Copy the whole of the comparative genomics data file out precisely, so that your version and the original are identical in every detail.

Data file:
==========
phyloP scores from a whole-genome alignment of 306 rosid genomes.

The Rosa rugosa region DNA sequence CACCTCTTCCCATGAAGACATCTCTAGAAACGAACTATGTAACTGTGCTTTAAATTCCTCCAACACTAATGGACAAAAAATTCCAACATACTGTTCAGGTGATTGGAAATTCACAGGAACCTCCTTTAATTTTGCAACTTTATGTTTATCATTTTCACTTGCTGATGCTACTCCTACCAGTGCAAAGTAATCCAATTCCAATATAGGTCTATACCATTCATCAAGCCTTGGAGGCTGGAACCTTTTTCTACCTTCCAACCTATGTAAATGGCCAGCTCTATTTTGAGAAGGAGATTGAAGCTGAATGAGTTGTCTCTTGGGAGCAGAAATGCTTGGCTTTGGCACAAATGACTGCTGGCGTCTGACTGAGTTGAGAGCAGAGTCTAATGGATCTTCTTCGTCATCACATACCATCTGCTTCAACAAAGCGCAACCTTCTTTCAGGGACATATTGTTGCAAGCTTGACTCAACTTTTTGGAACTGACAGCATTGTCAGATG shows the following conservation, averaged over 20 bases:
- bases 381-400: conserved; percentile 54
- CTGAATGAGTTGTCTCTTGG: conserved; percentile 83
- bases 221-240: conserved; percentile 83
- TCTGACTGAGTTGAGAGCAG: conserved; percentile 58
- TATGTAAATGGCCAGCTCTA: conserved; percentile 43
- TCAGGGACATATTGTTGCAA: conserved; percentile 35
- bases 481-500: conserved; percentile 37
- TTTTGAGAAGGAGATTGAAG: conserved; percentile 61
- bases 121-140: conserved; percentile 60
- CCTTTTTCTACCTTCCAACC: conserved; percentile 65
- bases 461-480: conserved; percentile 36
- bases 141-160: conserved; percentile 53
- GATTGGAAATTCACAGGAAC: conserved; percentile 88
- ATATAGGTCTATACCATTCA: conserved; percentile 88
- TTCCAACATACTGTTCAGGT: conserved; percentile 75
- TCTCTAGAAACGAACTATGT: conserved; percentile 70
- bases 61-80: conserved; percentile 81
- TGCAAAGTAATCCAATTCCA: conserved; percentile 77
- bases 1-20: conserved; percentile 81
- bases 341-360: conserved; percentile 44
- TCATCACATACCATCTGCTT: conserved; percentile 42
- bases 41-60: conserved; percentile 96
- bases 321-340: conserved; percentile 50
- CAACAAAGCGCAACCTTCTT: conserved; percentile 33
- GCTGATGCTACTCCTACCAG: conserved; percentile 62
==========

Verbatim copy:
phyloP scores from a whole-genome alignment of 306 rosid genomes.

The Rosa rugosa region DNA sequence CACCTCTTCCCATGAAGACATCTCTAGAAACGAACTATGTAACTGTGCTTTAAATTCCTCCAACACTAATGGACAAAAAATTCCAACATACTGTTCAGGTGATTGGAAATTCACAGGAACCTCCTTTAATTTTGCAACTTTATGTTTATCATTTTCACTTGCTGATGCTACTCCTACCAGTGCAAAGTAATCCAATTCCAATATAGGTCTATACCATTCATCAAGCCTTGGAGGCTGGAACCTTTTTCTACCTTCCAACCTATGTAAATGGCCAGCTCTATTTTGAGAAGGAGATTGAAGCTGAATGAGTTGTCTCTTGGGAGCAGAAATGCTTGGCTTTGGCACAAATGACTGCTGGCGTCTGACTGAGTTGAGAGCAGAGTCTAATGGATCTTCTTCGTCATCACATACCATCTGCTTCAACAAAGCGCAACCTTCTTTCAGGGACATATTGTTGCAAGCTTGACTCAACTTTTTGGAACTGACAGCATTGTCAGATG shows the following conservation, averaged over 20 bases:
- bases 381-400: conserved; percentile 54
- CTGAATGAGTTGTCTCTTGG: conserved; percentile 83
- bases 221-240: conserved; percentile 83
- TCTGACTGAGTTGAGAGCAG: conserved; percentile 58
- TATGTAAATGGCCAGCTCTA: conserved; percentile 43
- TCAGGGACATATTGTTGCAA: conserved; percentile 35
- bases 481-500: conserved; percentile 37
- TTTTGAGAAGGAGATTGAAG: conserved; percentile 61
- bases 121-140: conserved; percentile 60
- CCTTTTTCTACCTTCCAACC: conserved; percentile 65
- bases 461-480: conserved; percentile 36
- bases 141-160: conserved; percentile 53
- GATTGGAAATTCACAGGAAC: conserved; percentile 88
- ATATAGGTCTATACCATTCA: conserved; percentile 88
- TTCCAACATACTGTTCAGGT: conserved; percentile 75
- TCTCTAGAAACGAACTATGT: conserved; percentile 70
- bases 61-80: conserved; percentile 81
- TGCAAAGTAATCCAATTCCA: conserved; percentile 77
- bases 1-20: conserved; percentile 81
- bases 341-360: conserved; percentile 44
- TCATCACATACCATCTGCTT: conserved; percentile 42
- bases 41-60: conserved; percentile 96
- bases 321-340: conserved; percentile 50
- CAACAAAGCGCAACCTTCTT: conserved; percentile 33
- GCTGATGCTACTCCTACCAG: conserved; percentile 62